Bridging the Holidays: Extra-Long Weekends in Italy

Last weekend was the real start of the holiday season for Italians, even though shops and towns started decorating a few weeks ago. The Feast of the Immaculate Conception [of the Virgin Mary], a national holiday, falls on December 8th.

These days, the holiday is mostly enjoyed as a long weekend and the start of the ski season, when families can get away to the mountains because the kids are off school. Shops are open, even on Sunday, because this is also the start of the Christmas shopping season, as Thanksgiving is for Americans.

The Milanese often get an extra-long holiday: December 7th is the day of Milan’s patron saint, Ambrose. Every city and town in Italy has a patron, and therefore a holiday on the saint’s day. This year the Milanese lose out: December 7th was a Sunday, and Milanese schoolkids were in school on Saturday.

So why were the Lecchesi off school Saturday? December 6th is the feast of San Nicolo’, Lecco’s patron – this must be the same Saint Nicholas who puts gifts in the shoes of good little children in Germany on this date (hence the legend of Santa Claus). I had thought San Nicolo’s day was in late June, when we had fireworks and the blessing of the lake, but I now know that that was simply a “Feast of the Lake,” with a rite performed in Nicolo’s name.

When I was a kid, Americans celebrated George Washington’s birthday and Abraham Lincoln’s birthday on their respective actual dates, both in February. Nowadays this has been slimmed down to a generic “Presidents’ Day,” always celebrated on a Monday, though most states now also give a holiday for Martin Luther King.

The Italians have not succumbed to the American habit of making holidays “efficient.” Americans set these floating holidays on a Monday or a Friday so as to assure themselves a three-day weekend. The Italians simply take il ponte (the bridge): if a holiday falls on anything other than Monday or Friday, many people will simply take off the extra day(s) in between, creating a long weekend. Schools have long since bowed to the inevitable, and made all the bridges official school holidays. Some schools even have a week-long holiday in February, in hopes that everyone will go off for their settimana bianca (“white week” – ski holiday) at the same time, minimizing the disruption to teaching.

The Lecchesi have beaten the Milanese at holiday bridges. If December 6th and December 8th are holidays, there is no way anyone’s going to school on the 7th, no matter what day of the week it is.

Catholic Dogma

Dec 17, 2003

I have a lot of Catholics subscribers, it turns out (including one who, as I already knew, is an Augustinian monk and priest), so my confusion over the Immaculate Conception has been cleared up.

“The Feast of the Immaculate Conception celebrates the conception of Mary herself, not that of Jesus. According to Catholic dogma, Mary is the only human to have ever been conceived without original sin. Supposedly this was a pre-requisite for Jesus’ birth, and was foretold by the prophets.

As Catholic dogma goes, this element has been argued back and forth through time, and was only made a permanent fixture in 1854.

You can find a (relatively) brief summary of the history of the IC’s observance here.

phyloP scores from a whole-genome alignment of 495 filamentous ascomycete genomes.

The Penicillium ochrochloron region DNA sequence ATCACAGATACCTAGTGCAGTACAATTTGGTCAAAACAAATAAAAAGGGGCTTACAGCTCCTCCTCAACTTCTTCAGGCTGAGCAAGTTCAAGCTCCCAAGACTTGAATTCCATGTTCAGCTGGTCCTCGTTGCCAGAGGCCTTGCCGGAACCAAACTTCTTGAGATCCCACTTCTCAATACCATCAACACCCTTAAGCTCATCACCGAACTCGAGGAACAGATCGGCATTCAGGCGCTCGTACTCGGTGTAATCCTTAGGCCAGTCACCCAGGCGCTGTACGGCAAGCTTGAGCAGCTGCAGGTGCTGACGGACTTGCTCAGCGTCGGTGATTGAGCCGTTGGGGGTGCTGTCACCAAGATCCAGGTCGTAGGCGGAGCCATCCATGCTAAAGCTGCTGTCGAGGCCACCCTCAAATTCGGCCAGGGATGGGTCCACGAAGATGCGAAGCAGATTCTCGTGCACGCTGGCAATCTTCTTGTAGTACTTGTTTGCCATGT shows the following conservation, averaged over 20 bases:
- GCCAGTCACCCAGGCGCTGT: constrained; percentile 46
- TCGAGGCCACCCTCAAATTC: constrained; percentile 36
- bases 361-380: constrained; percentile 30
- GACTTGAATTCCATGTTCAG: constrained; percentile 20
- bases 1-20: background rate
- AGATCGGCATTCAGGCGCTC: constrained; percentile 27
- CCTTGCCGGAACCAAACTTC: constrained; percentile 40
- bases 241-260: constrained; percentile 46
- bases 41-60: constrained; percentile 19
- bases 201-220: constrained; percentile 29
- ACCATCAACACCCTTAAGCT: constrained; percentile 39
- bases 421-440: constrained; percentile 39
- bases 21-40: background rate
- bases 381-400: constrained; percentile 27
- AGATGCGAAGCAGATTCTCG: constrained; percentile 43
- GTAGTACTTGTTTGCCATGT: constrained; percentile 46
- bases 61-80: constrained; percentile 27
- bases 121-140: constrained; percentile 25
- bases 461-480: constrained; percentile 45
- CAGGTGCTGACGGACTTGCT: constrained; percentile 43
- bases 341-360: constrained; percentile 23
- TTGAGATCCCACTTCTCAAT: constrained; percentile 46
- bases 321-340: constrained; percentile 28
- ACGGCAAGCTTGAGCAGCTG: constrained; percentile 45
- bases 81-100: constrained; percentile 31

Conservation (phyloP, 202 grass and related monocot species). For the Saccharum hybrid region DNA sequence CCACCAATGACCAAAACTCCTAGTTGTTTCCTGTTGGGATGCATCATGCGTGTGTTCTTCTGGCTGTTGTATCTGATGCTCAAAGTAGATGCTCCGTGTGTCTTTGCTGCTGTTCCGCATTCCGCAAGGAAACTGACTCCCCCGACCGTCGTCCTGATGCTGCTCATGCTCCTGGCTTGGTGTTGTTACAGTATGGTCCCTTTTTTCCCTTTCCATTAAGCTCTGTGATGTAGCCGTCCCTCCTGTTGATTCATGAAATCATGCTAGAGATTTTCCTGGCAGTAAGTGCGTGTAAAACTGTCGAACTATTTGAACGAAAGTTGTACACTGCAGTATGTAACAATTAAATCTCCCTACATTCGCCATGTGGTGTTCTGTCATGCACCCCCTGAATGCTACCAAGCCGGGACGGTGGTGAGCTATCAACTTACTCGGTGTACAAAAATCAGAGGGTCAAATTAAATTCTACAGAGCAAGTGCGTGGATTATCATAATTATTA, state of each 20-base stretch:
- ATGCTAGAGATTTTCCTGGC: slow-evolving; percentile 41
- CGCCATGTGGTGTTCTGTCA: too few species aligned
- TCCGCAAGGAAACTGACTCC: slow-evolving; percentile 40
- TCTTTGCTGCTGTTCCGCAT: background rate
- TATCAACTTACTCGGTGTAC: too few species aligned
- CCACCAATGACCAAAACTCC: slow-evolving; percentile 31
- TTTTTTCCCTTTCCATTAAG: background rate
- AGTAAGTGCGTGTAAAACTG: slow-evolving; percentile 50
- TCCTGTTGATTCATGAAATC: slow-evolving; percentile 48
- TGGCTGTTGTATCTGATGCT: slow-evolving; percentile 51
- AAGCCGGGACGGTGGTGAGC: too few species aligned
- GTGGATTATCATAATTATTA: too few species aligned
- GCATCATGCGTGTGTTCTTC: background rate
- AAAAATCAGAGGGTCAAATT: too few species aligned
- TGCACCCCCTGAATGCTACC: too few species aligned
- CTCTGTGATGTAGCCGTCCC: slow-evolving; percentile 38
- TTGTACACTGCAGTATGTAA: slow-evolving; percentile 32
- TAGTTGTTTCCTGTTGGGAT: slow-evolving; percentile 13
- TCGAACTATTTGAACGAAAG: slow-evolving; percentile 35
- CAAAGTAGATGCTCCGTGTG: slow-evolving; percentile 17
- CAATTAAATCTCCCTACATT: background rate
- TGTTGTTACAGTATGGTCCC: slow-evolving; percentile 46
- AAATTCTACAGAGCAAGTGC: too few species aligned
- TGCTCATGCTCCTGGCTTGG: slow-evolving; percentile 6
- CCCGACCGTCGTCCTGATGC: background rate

A longer discussion, with Biblical evidence for it is here.”

John Francini

American Holidays

Dec 17, 2003

Julie, our correspondent in Austin, responded: “You might be interested to know that Confederate Heroes Day combines the birthdays of Robert E. Lee (Jan. 19) and Jefferson Davis (June 3).” And you’ll notice that it falls very close to (or on) Martin Luther King Day. I’ve heard that some state agencies give their employees the option to take one holiday or the other… but that may just be a rumor.”

Scheduling Holidays

Aug 25, 2004

Prime Minister Berlusconi a few months ago proposed to increase Italian productivity by canceling some holidays, and rescheduling others to fall on Fridays or Mondays and do away with the costly ponte. Predictably, there was screaming and jeering from all fronts.

If you check the helpful US consulate calendar, you’ll see why: most of the holidays are religious ones of long standing. Probably the Pope would scream at any attempt to change them in the name of mere economics, and most Italians would defend them in the name of tradition, even though they aren’t very practicing Catholics.

The Communists (yes, we still have them) would scream if Labor Day were touched – after all, it’s meant to be a day off to celebrate the workers. That leaves the days which commemorate historical events: Liberation Day (liberation from the Nazis and defeat of the Fascists, April 25, 1945), and Republic Day (June 2, 1946, when Italy voted to be a republic instead of a monarchy). The latter has been created (or reinstated) fairly recently by President Carlo Azeglio Ciampi, in a quixotic effort to foster a sense of nationalism and patriotism among Italians – he’s also behind the recent proliferation of the Italian tricolore flag.

Berlusca would also like to reduce the number of vacation days granted to Italian employees. Yeah, right, good luck with that… He himself needs all the holiday time he can get, for cosmetic surgery! I’m not kidding – he had a facelift last Christmas, and a hair transplant just now.

Aug 30, 2004

Aldo tells me: “This has already been tried some 20 years ago.They removed some religious feasts from the calendar, including January 6 (the Epiphany) and June 29 (the feast of St. Peter and St. Paul). Some years later they were forced by popular demand to reinstate Jan. 6th as a holiday. Too bad June 29th was not reinstated – it’s my birthday, and it was fun to have a 100% sure day off for that!”

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